By Ron Swilling
Responsible rhino tourism
With recent successes in reintroducing endangered black rhino into historical ranges, rhino tourism will continue to expand, bringing sorely needed revenue into otherwise impoverished communities.
The Save the Rhino Trust (SRT), with the cooperation of the Ministry of Environment and Tourism (MET), has been at the forefront of efforts to develop a Responsible Rhino Tourism protocol, allowing tourists to see these unique animals in their natural environment, with minimal disturbance to their behaviour patterns.
Conservancies taking part in the MET Custodianship Programme are required to hire game guards, who are trained by the SRT to follow the recommended guidelines. For self-guided touring, the following procedures should always be followed. In addition to the obvious dangers posed to humans, failure to follow such common-sense suggestions can have a long-term negative impact on rhino behaviour, their condition and breeding performance. Any irresponsible tourism practices that you observe should be reported to the MET, or the SRT.
Stay on track: Driving off-road to approach a rhino destroys sensitive desert vegetation while encouraging other tourists to follow suit.
Respect waterholes: Desert rhino need to drink at least once every other day, so avoid camping within one kilometre of any waterhole.
Keep your distance: A minimum of 100 metres has been found to be a reasonable distance for viewing a sleeping rhino, for a maximum period of 20 minutes. The closest approach to an alert rhino should be 150 metres, and it should be for no longer than five minutes. Most desert rhino will tolerate viewing at these times and distances without taking off.
Note the wind direction: Always observe rhino from downwind.
Be patient: Do not attempt to wake a sleeping rhino; remain at a safe distance, and be patient.
Keep your seats: Unless accompanied by a skilled tracker, do not approach a desert rhino on foot.
Do not attempt viewing rhino with young: Avoid trying to view and disturbing rhino cows with small calves until the calf is at least six months old.
With more than a ninety per cent decrease in the population by the 1980s, the thick-skinned, horn-snouted beast is listed as critically endangered on the IUCN Red Data List of Endangered Species.
Pushed to the brink of extinction by illegal poaching for its keratin horn used in Chinese medicine and for the crafting of dagger handles, a few concerned individuals swung the pendulum around for the black rhino Diceros bicornis bicornis in Namibia.
They initiated conservation groups, tactics and training to preserve one of the last free-roaming populations to grace our planet.
The large browser, with its prehensile upper lip, also giving it the name hook-lipped rhino, was given another chance by groups such as Save the Rhino Trust, working in conjunction with conservancy programmes and the Namibian Government.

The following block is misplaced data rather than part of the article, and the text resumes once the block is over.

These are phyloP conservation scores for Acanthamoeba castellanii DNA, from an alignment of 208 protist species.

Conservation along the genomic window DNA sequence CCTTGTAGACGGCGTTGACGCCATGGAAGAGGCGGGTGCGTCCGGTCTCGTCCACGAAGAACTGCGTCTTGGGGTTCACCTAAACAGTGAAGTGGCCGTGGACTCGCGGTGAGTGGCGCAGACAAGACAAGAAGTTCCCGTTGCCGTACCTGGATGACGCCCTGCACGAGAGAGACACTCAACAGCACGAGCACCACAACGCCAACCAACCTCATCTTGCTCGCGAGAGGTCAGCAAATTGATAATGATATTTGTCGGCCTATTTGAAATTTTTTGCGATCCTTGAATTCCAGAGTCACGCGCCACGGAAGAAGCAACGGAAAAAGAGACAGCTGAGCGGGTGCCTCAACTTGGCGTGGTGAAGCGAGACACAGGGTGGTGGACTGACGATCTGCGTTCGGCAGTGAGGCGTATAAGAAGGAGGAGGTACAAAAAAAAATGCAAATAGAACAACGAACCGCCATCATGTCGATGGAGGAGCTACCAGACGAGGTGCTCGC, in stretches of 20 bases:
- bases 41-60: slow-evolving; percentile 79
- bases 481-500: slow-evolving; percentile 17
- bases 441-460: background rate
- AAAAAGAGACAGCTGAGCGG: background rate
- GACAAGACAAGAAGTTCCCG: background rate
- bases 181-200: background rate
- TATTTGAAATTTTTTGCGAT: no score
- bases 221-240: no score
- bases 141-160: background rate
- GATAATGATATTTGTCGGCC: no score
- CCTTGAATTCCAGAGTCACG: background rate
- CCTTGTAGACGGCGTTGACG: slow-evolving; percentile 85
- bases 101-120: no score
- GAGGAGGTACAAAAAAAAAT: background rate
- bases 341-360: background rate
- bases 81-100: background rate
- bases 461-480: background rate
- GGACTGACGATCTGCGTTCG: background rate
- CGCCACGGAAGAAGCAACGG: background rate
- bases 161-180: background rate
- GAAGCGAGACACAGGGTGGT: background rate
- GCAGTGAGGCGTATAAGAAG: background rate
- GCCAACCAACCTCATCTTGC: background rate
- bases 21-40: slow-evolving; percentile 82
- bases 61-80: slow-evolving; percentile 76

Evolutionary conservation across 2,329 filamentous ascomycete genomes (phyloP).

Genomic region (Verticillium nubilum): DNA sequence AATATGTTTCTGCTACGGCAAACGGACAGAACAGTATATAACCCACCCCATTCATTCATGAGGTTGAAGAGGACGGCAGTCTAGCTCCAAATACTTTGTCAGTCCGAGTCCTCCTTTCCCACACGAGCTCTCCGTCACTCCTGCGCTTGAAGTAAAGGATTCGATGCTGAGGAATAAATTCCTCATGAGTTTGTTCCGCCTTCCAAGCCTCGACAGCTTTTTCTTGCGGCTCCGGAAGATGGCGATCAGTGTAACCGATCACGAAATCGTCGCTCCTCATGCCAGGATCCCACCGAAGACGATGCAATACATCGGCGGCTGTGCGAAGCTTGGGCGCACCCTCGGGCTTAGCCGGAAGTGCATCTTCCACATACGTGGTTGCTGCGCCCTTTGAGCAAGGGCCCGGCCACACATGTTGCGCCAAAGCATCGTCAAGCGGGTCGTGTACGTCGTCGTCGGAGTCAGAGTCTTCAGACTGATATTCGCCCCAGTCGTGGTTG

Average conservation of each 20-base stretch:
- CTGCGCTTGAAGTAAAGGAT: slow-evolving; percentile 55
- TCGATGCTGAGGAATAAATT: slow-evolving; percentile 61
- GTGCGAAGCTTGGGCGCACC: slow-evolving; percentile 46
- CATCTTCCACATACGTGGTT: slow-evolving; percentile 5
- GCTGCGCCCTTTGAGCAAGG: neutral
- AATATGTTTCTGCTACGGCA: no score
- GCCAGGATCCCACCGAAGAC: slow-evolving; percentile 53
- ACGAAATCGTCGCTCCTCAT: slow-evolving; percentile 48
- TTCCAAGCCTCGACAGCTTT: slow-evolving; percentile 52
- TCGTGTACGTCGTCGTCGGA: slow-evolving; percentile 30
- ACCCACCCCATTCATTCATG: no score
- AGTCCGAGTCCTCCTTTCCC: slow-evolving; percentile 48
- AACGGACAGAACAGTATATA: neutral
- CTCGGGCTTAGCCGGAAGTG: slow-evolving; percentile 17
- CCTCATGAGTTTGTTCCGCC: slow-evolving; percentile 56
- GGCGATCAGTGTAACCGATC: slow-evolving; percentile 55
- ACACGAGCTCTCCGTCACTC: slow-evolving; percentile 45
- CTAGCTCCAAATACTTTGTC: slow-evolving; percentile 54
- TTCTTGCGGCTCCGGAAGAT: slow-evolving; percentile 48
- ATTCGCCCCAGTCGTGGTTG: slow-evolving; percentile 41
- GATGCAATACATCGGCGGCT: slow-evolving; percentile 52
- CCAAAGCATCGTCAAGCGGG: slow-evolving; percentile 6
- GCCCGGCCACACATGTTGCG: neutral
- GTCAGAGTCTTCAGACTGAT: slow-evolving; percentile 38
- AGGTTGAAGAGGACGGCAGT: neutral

One-time poachers became game guards, the rhino gained value amongst locals as a tourist draw card, and the state began a custodianship programme to translocate surplus black rhino to qualified private landowners in an attempt to stabilise and enlarge the population.
But I am ahead of myself. Briefed the night before by the guide, we clambered into the open vehicle in the crisp early hours of the morning.
Our group, a motley bunch, huddled under colourful blankets as we drove out into the cool day. We negotiated the rough roads and rocky riverbeds as we scanned the surroundings – a rhino larder, dotted with the latex-filled euphorbia succulents that form part of the rhino’s herbivorous diet, but are lethal to humans.
Regal gemsbok, zebra and springbok clattered away across the stony soil, generously clad this winter season in a lush gown of golden-yellow grass. At every crossing, our trackers scrutinised the sand for fresh tracks. The sandy riverbeds are information boards, enlightening those who are conversant in their language as to which animals have passed through and how long ago.
The trackers are master interpreters. Tracking is a skill and language they know well, having learnt it through growing up in the bush.
They are able to recognise several of the rhino and look out for distinguishing marks, such as nicks in the ears that provide valuable identification material, which assists in the monitoring process. As the sun rose higher in the sky, the animals began to disappear into the coolness of the shadows.
The midday heat also signalled it was time for a lunch break and for group members to stretch their legs. A clearing next to a mopane tree became our Damaraland dining room as tables and chairs were brought out in true lodge fashion. We sat comfortably in the dusty bush, surrounded by earth scattered with old elephant and gemsbok dung, and dined on an assortment of salads and cold cuts.
This article appeared in the Autumn 2012 edition of Travel News Namibia.